Differences in the GH-IGF-I axis in children of different weight and fitness status

Peter Hosick, Robert G. McMurray, A. C. Hackney, Claudio L. Battaglini, Terry P. Combs, Joanne S. Harrell

Research output: Contribution to journalArticle

7 Citations (Scopus)

Abstract

Objective: To determine if differences in the GH-IGF-I axis exist between children of high and low aerobic fitness who are obese or of normal weight. Design: 124 children (ages 8-11) divided into four groups based on BMI and VO 2max (mL O 2/kg fat free mass(FFM)/min): normal weight - high-fit (NH), normal weight - low-fit (NL), obese - high-fit (OH), and obese - low-fit (OL). Height, weight, skinfolds, body mass index (BMI), body fat percentage and predicted VO 2max (both ml/kg/min and ml/kg FFM/min) were assessed. Resting growth hormone (GH), total insulin-like growth factor 1 (total IGF-I), free insulin-like growth factor 1(free IGF-I), and insulin were measured using morning fasting blood samples. Results: GH was greater in the NH group compared to the OL group only (p<0.01). No group differences existed for either total IGF-I (p=0.53) or free IGF-I (p=0.189). Insulin was greater in the OH and OL groups than the NH and NL groups (p<0.01). With groups combined (or overall), insulin and free IGF-I were related to fitness (insulin - ml/kg/min: r=-0.226, p<0.05 and ml/kg FFM/min: r=-0.212, p<0.05; free IGF-I - ml/kg/min: r=-0.219, p<0.01 and ml/kg FFM/min: r=-0.272, p<0.05). Conclusions: Fitness may contribute to the obesity related reduction of GH that may be involved with weight gain.

Original languageEnglish
Pages (from-to)87-91
Number of pages5
JournalGrowth Hormone and IGF Research
Volume22
Issue number2
DOIs
StatePublished - 1 Apr 2012

Fingerprint

Insulin-Like Growth Factor I
Growth Hormone
Weights and Measures
Fats
Insulin
Somatomedins
Body Mass Index
Weight Gain
Adipose Tissue
Fasting
Obesity

Keywords

  • Aerobic fitness
  • Fat free mass
  • Insulin
  • VO max
  • Youth

Cite this

Hosick, P., McMurray, R. G., Hackney, A. C., Battaglini, C. L., Combs, T. P., & Harrell, J. S. (2012). Differences in the GH-IGF-I axis in children of different weight and fitness status. Growth Hormone and IGF Research, 22(2), 87-91. https://doi.org/10.1016/j.ghir.2012.02.007
Hosick, Peter ; McMurray, Robert G. ; Hackney, A. C. ; Battaglini, Claudio L. ; Combs, Terry P. ; Harrell, Joanne S. / Differences in the GH-IGF-I axis in children of different weight and fitness status. In: Growth Hormone and IGF Research. 2012 ; Vol. 22, No. 2. pp. 87-91.
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Differences in the GH-IGF-I axis in children of different weight and fitness status. / Hosick, Peter; McMurray, Robert G.; Hackney, A. C.; Battaglini, Claudio L.; Combs, Terry P.; Harrell, Joanne S.

In: Growth Hormone and IGF Research, Vol. 22, No. 2, 01.04.2012, p. 87-91.

Research output: Contribution to journalArticle

TY - JOUR

T1 - Differences in the GH-IGF-I axis in children of different weight and fitness status

AU - Hosick, Peter

AU - McMurray, Robert G.

AU - Hackney, A. C.

AU - Battaglini, Claudio L.

AU - Combs, Terry P.

AU - Harrell, Joanne S.

PY - 2012/4/1

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N2 - Objective: To determine if differences in the GH-IGF-I axis exist between children of high and low aerobic fitness who are obese or of normal weight. Design: 124 children (ages 8-11) divided into four groups based on BMI and VO 2max (mL O 2/kg fat free mass(FFM)/min): normal weight - high-fit (NH), normal weight - low-fit (NL), obese - high-fit (OH), and obese - low-fit (OL). Height, weight, skinfolds, body mass index (BMI), body fat percentage and predicted VO 2max (both ml/kg/min and ml/kg FFM/min) were assessed. Resting growth hormone (GH), total insulin-like growth factor 1 (total IGF-I), free insulin-like growth factor 1(free IGF-I), and insulin were measured using morning fasting blood samples. Results: GH was greater in the NH group compared to the OL group only (p<0.01). No group differences existed for either total IGF-I (p=0.53) or free IGF-I (p=0.189). Insulin was greater in the OH and OL groups than the NH and NL groups (p<0.01). With groups combined (or overall), insulin and free IGF-I were related to fitness (insulin - ml/kg/min: r=-0.226, p<0.05 and ml/kg FFM/min: r=-0.212, p<0.05; free IGF-I - ml/kg/min: r=-0.219, p<0.01 and ml/kg FFM/min: r=-0.272, p<0.05). Conclusions: Fitness may contribute to the obesity related reduction of GH that may be involved with weight gain.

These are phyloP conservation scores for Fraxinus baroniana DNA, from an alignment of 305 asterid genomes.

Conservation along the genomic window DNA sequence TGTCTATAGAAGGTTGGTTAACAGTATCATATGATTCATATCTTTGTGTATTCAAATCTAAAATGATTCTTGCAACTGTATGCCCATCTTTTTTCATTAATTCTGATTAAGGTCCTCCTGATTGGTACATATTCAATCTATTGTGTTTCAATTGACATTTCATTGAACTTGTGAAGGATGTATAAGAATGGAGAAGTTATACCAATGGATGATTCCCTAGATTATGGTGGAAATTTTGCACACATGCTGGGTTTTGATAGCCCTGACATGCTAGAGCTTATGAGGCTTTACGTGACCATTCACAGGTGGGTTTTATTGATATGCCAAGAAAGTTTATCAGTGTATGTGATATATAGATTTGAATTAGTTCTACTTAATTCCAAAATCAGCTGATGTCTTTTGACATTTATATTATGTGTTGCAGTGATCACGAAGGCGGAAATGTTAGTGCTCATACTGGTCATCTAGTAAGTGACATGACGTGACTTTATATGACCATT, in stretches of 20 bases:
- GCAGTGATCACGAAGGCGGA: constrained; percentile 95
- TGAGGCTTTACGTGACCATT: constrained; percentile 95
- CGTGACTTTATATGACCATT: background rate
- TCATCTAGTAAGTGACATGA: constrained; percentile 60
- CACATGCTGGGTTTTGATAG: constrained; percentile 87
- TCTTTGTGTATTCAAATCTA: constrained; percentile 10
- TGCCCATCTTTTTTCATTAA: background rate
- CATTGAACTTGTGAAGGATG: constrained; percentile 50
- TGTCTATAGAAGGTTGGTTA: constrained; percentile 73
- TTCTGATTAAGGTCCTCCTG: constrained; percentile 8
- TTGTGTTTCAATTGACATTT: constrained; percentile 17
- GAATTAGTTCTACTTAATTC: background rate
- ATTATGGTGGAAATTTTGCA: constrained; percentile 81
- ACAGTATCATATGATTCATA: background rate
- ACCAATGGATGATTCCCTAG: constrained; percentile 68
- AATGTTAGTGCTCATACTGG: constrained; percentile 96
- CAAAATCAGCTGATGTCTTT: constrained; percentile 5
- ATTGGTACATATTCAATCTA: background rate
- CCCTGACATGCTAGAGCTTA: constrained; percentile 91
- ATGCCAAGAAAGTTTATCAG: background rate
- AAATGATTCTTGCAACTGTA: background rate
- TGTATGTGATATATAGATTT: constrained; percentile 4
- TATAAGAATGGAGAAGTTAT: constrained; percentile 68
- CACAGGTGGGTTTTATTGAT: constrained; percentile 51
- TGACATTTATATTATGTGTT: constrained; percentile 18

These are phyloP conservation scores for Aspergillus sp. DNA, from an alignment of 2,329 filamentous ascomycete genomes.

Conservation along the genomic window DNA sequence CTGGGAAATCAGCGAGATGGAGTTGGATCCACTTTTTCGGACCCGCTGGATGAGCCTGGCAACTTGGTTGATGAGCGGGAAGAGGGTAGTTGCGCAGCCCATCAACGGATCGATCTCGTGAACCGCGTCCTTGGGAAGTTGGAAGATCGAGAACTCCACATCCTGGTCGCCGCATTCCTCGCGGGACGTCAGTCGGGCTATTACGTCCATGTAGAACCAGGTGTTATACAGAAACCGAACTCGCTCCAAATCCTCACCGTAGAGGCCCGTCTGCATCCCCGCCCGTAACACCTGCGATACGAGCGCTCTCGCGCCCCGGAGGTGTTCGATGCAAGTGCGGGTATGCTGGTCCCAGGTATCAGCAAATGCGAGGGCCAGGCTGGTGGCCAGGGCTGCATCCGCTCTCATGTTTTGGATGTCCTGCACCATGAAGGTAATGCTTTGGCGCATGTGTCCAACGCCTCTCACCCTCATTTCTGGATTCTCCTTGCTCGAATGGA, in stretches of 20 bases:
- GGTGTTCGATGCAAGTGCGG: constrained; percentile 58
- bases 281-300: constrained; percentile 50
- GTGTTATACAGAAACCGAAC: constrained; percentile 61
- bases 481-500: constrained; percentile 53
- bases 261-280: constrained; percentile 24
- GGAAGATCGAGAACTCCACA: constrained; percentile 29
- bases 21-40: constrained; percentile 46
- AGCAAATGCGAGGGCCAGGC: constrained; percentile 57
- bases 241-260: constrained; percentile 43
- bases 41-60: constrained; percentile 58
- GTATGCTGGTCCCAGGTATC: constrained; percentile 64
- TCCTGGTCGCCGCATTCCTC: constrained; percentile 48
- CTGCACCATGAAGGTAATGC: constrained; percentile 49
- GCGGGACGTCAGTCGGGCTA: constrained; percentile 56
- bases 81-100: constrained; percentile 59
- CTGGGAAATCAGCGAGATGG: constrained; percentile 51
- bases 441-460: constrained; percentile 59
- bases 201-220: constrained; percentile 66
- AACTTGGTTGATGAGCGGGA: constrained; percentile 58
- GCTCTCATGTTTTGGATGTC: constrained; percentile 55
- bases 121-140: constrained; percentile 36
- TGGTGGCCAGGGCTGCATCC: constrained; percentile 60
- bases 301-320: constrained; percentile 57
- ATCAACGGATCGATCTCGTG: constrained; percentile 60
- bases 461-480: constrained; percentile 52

AB - Objective: To determine if differences in the GH-IGF-I axis exist between children of high and low aerobic fitness who are obese or of normal weight. Design: 124 children (ages 8-11) divided into four groups based on BMI and VO 2max (mL O 2/kg fat free mass(FFM)/min): normal weight - high-fit (NH), normal weight - low-fit (NL), obese - high-fit (OH), and obese - low-fit (OL). Height, weight, skinfolds, body mass index (BMI), body fat percentage and predicted VO 2max (both ml/kg/min and ml/kg FFM/min) were assessed. Resting growth hormone (GH), total insulin-like growth factor 1 (total IGF-I), free insulin-like growth factor 1(free IGF-I), and insulin were measured using morning fasting blood samples. Results: GH was greater in the NH group compared to the OL group only (p<0.01). No group differences existed for either total IGF-I (p=0.53) or free IGF-I (p=0.189). Insulin was greater in the OH and OL groups than the NH and NL groups (p<0.01). With groups combined (or overall), insulin and free IGF-I were related to fitness (insulin - ml/kg/min: r=-0.226, p<0.05 and ml/kg FFM/min: r=-0.212, p<0.05; free IGF-I - ml/kg/min: r=-0.219, p<0.01 and ml/kg FFM/min: r=-0.272, p<0.05). Conclusions: Fitness may contribute to the obesity related reduction of GH that may be involved with weight gain.

KW - Aerobic fitness

KW - Fat free mass

KW - Insulin

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